In the beginning of the next decade, the Apostles unexpectedly disappeared from the musical world. At the time of its existence, the band featured various musicians such as Ashot Adamyan, Gevorg Mangasaryan, Viguen Stepanyan, Gevorg Jangulyan, Movses Muradyan, Ashot Eghikyan, Stanislav Buniatyan, Rostom Ohanyan and Ashot Eghikyan. In 1984, Meschian started his own musical path with his students, Vahan Artsruni and Gourgen Melikyan. In the 1980s, he also performed leading roles in two motion pictures. He became a part of the film "The Glowing Fire of the Night", playing the role of Michael Nalbandian, which allowed him to include his own music in the soundtrack. The film allowed him to make a professional recording in the Melodiya Studio of Moscow. The film highlighted three of Meschian’s works, “Ancient Land,” “Epitaph” and “Resurrection.” The second film he performed in was "And, Everything will Recur," which came out in 1989, when Meschian had already moved to the United States.

In the early 1980s Meschian was the leader of the Armenian Industrial Project Studio of Architecture. At the time, he had supervised the reconstruction of Lazarian Seminary in Moscow (Later the Embassy of the Armenian Republic.) He also laid out the construction of the building of Admission for the Armenian government in Yerevan, the extension building to Matenadaran, the library of Manuscripts whose construction got delayed due to the 1988 earthquake and only resumed in 2007, when Meschian was back in Yerevan.

In 1989, Meschian, along with his family, moved to Boston, where he finally managed to properly record his songs. In 1990, he started performing in places such as the Armenian Church of Boston, the center of Armenian Relief Fund and The Wilshire Ebell Theatre. In 1990, he recorded his first album, "Catharisis". In addition, he formed a new band called Apostles 90 with Wayne Johnson on the guitar, John Leftwich on the bass and Art Rodrigues on the drums. In 1993, Meschian released yet another album called "The Monologue of the Insane Violinist", and gave a series of concerts with Apostles 90 in Pasadena, CA. In 1995, Meschian released two other albums; "Wander", which included a couple of songs from the Requiem and Communion which he deems the pinnacle of his musical career. In 1996 he first performed the Communion at the First Church of Nazarene in Pasadena. Later in the same year, his Communion was performed four days in a row at the National Academic Theater for Opera and Ballet in Yerevan.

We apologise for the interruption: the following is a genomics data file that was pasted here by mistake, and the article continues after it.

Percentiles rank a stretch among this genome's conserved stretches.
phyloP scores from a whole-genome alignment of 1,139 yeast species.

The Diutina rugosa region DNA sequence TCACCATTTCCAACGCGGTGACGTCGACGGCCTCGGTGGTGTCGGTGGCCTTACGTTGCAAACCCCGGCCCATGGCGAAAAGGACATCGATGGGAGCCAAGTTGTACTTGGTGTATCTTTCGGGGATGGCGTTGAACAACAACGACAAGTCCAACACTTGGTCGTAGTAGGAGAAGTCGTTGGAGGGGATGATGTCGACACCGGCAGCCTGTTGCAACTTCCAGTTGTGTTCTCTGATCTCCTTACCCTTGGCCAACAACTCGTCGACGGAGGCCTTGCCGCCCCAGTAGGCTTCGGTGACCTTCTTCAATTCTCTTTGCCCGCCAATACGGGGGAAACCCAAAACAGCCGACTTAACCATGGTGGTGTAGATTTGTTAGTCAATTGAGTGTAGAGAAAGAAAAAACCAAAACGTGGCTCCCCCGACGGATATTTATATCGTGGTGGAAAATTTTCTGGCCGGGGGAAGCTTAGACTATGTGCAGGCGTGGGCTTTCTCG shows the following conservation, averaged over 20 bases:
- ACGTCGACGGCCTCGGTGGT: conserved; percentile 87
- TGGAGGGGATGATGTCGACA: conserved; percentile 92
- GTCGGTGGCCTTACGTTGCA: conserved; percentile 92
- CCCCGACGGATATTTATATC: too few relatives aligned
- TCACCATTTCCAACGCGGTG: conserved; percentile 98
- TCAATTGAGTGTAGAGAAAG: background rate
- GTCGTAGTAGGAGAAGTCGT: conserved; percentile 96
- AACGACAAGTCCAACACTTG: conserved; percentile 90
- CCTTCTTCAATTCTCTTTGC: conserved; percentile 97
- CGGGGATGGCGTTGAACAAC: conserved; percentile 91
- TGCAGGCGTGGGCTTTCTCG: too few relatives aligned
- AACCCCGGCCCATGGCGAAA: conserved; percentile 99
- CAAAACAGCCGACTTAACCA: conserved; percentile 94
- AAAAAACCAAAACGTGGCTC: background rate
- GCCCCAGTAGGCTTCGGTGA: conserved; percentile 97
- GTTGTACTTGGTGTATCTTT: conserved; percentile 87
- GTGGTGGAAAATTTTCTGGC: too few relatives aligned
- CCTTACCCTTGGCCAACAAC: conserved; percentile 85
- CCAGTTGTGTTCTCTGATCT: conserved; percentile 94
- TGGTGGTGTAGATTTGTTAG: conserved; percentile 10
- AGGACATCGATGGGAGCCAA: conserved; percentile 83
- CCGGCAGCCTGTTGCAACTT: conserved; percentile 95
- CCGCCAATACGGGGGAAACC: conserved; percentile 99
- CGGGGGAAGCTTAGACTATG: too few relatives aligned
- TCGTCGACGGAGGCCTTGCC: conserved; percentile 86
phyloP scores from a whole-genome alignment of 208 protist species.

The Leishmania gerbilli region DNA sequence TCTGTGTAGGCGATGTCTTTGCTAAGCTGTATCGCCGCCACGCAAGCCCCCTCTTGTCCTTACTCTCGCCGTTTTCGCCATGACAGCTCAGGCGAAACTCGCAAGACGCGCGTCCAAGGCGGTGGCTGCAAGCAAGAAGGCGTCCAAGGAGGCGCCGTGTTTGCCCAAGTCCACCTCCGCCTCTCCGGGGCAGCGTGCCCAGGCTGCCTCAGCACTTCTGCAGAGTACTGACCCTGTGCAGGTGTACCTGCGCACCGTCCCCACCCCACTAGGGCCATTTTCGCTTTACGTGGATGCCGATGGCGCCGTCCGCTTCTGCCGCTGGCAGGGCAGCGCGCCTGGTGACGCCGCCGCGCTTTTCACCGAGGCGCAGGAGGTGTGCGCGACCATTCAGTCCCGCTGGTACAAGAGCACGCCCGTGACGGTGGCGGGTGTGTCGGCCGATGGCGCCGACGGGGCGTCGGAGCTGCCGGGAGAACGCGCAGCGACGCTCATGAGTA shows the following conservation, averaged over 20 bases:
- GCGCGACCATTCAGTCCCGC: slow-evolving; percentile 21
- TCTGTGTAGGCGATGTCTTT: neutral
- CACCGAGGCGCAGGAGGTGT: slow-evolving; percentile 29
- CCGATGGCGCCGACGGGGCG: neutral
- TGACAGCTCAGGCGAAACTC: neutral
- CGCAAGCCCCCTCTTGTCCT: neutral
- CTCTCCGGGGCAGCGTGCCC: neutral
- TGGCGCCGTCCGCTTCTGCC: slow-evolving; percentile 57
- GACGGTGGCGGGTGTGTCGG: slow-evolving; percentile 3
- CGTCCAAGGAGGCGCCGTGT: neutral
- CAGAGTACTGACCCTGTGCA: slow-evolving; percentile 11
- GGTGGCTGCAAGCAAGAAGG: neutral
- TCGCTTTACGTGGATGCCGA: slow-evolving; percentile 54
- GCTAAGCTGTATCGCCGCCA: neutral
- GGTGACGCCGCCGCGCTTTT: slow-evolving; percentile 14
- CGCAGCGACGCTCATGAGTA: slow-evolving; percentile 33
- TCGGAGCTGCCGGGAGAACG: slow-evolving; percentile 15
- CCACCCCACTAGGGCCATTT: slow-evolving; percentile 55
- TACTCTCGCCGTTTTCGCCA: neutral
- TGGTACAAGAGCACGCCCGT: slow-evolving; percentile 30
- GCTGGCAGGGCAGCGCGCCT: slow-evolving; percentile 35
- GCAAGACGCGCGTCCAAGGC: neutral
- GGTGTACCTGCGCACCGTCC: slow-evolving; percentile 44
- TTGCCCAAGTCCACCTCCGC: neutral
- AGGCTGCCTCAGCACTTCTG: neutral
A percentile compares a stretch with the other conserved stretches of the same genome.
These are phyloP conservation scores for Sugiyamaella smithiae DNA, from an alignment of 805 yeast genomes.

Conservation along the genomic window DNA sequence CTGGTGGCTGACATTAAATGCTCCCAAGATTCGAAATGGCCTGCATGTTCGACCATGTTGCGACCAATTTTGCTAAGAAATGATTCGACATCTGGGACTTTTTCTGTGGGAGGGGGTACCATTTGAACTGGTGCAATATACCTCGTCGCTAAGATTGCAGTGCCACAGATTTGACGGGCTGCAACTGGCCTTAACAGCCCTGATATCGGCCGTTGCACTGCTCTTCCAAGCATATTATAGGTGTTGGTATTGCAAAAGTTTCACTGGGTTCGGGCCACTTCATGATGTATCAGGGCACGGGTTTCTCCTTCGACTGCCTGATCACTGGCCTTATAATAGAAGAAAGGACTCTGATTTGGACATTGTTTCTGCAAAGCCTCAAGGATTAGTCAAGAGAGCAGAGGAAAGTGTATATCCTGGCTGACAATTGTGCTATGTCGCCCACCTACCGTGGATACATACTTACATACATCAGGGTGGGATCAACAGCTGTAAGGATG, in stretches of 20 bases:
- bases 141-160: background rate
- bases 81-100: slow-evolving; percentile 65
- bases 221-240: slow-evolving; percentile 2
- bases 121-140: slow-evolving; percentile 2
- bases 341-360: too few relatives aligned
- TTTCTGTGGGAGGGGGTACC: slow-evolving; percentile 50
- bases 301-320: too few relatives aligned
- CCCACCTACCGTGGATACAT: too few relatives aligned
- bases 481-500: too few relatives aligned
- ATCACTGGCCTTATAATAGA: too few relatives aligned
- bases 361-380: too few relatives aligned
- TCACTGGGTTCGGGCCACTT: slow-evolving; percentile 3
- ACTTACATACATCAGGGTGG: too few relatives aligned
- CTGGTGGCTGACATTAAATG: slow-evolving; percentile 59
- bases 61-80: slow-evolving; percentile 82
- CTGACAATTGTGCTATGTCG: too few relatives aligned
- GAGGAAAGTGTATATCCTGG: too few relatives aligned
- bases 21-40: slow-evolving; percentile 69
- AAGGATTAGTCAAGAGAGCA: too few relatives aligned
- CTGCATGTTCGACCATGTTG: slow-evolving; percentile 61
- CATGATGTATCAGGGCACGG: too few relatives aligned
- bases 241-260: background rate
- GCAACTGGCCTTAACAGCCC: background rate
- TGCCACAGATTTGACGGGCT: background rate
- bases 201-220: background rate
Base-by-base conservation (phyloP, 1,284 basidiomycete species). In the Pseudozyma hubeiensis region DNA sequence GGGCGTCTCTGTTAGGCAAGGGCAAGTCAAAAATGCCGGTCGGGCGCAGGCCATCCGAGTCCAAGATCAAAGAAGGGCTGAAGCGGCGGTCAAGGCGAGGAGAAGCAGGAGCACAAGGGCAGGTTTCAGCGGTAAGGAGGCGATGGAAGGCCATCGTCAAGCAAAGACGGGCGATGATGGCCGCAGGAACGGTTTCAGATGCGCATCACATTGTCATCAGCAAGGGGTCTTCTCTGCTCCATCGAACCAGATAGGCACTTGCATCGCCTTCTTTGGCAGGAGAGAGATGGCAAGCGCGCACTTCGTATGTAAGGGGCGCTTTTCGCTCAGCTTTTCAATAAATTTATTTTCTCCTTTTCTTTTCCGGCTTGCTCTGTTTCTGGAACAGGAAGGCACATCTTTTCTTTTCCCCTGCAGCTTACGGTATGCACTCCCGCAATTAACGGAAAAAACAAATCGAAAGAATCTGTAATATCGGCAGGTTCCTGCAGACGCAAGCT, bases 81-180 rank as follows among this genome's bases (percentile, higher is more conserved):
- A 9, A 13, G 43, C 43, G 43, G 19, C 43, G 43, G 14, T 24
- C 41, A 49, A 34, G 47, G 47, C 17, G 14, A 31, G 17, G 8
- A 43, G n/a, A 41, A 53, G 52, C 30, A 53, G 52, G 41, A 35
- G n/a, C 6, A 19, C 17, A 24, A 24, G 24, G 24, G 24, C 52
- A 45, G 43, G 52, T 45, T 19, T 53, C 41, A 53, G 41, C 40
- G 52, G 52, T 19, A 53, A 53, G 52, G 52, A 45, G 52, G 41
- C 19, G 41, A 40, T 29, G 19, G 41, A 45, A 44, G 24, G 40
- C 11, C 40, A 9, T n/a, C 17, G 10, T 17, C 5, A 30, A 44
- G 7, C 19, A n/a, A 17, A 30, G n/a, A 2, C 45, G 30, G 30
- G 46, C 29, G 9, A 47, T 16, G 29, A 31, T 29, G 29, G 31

In 2001, Meschian released his hit collection featuring four CDs encompassing “The monologue of a Crazy Violinist,” “Catharsis”, “Catharsis 2” and “Communion.” In 2003, he gave a concert at the Kodak Theater (now Dolby Theatre ) where he presented his new songs, and performed the Sayat Nova piece. In 2005, after living in the United States for 17 years, Meschian and his wife returned to Armenia. There, he gave a series of concerts which were highly esteemed and appreciated by both the general public and his long term fans who had been loyal to his art since the Soviet times.


In 1975, Apostles recorded the Requiem album, dedicated to the memory of the Armenian Genocide victims. The album was never released by the Soviet recording studio Melodiya.

* "The Monologue of an insane violinist" (Khent jutakahari menakhosutyunn), 1992
* "Catharsis", 1991
* "Wander" (Taparum), 1995
* "Communion" (Haghordutyun), 1996
* "Live At Aram Khachatryan Concert Hall", 2005
* "Arthur Meschian Live 2006"


  1. Arthur Meschian: The Voice of Conscience, by Emma Grigoryan, "Noev Kovcheg" newspaper, Moscow, #120, 2007, in Russian

External links

Arthur Meschian's youtube channel OFFICIAL SITE Arthur Meschian: The Voice of Conscience, by Emma Grigoryan, "Noev Kovcheg" newspaper, Moscow, #120, 2007, in Russian Comeback (Arthur Meschian) (Blogspot) Rock in Armenia and Armenians in Rock Arthur Meschian and Apostles, by Simon Simonian, Razbirat

Text adapted from Wikipedia.